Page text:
James Moore: James Crosby's failings were every bit as egregious as Fred Goodwin's. He just knew when to get out

The commission has done us a service by shining a harsh spotlight on HBOS

We’ve become accustomed to seeing the Royal Bank of Scotland as the poster child for the ills of the banking sector in the run up to the financial crisis.

Since its bail out, RBS has been repeatedly kicked while its former chief executive Fred Goodwin has become a pariah, losing his knighthood, and eventually giving up a slug of his pension. And yet there was another bank where, if anything, the mix of hubris, incompetence, bad management and bad governance was every bit as toxic. That bank is HBOS.  However, the man who crafted its mad growth-strategy left a couple of years before the roof fell in, and was able to sell a good portion of his shares.

Sir James Crosby still has his pension. What’s more, he also has his knighthood, his City perks – the non executive directorships gifted to any former chief executive – and, more or less, his position in society. Mr Goodwin, by contrast, isn’t exactly a welcome figure on the greens of Scotland’s premier golf courses.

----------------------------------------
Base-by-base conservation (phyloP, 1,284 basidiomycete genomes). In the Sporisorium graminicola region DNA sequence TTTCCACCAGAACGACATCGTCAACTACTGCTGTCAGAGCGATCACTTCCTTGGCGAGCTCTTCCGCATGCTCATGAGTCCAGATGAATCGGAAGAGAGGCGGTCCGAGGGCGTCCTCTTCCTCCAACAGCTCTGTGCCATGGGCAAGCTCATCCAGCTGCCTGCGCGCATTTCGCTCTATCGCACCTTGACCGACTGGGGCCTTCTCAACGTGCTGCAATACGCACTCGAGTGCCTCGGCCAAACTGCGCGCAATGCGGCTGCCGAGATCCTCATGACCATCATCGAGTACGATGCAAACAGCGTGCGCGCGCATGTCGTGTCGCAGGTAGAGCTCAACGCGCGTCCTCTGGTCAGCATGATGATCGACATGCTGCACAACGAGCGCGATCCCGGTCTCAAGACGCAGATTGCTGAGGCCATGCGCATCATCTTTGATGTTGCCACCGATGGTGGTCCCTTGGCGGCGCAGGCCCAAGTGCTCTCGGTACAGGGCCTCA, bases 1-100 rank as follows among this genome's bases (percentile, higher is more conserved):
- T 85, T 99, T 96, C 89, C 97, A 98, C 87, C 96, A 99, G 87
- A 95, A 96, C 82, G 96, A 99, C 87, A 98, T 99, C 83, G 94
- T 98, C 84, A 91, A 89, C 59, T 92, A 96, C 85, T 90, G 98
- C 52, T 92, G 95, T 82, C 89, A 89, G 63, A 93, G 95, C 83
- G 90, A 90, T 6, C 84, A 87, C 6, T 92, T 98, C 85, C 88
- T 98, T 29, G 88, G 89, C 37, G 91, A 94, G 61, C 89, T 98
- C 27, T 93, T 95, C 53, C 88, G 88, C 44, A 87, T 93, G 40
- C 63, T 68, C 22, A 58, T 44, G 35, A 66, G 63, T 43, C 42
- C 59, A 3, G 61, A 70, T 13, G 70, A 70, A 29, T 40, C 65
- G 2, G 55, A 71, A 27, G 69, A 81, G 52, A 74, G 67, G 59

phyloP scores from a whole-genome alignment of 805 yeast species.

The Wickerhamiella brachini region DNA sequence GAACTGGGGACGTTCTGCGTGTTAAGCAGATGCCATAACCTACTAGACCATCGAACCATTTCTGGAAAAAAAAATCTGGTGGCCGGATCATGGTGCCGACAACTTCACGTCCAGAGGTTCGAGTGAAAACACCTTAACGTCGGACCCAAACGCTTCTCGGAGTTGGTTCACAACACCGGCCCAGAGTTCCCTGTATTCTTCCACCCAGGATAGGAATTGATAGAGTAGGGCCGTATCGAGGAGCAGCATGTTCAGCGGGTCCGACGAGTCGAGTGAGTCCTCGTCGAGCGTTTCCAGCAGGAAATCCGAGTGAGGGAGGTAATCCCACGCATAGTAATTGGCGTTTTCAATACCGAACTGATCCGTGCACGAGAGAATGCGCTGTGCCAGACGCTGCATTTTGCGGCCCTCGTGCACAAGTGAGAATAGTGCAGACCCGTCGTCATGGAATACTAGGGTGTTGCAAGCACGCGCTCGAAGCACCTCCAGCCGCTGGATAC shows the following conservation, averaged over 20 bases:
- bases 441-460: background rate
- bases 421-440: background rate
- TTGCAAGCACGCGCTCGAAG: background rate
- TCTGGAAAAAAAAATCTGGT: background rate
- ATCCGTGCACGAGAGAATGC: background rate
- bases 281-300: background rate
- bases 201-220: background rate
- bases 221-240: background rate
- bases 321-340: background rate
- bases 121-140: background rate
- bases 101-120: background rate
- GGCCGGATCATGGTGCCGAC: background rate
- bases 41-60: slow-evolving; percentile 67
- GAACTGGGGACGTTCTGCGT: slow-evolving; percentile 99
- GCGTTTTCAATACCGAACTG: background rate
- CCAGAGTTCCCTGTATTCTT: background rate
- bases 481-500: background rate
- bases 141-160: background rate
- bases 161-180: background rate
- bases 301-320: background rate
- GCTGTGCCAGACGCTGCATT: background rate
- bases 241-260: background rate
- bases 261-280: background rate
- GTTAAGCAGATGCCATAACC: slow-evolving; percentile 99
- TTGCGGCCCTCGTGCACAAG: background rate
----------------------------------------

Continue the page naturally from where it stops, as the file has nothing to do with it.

And yet Sir James’s failings were every bit as egregious as Mr Goodwin’s.

The only difference was that he got out while the going was still good leaving his deputy Andy Hornby to steer the ship on to the rocks. Mr Hornby too, has survived, even thrived, since then with seven figure packages at Boots and at Coral. There is something wrong about that.

It is timely to remember what HBOS was; a retail bank that lent money and took deposits, but which was allowed to take the sort of risks even a dot com might have shunned by regulators who were, sadly, half asleep.

Or who, perhaps, lacked the courage to take on the giant, whose chief executive Sir James was for a time their deputy chairman? Answers to this, and to other questions, are urgently needed.

The commission has done us a service by shining a harsh spotlight on HBOS. There are lessons from its failure that must be learned because its failure is every bit as scandalous as the failure of RBS.

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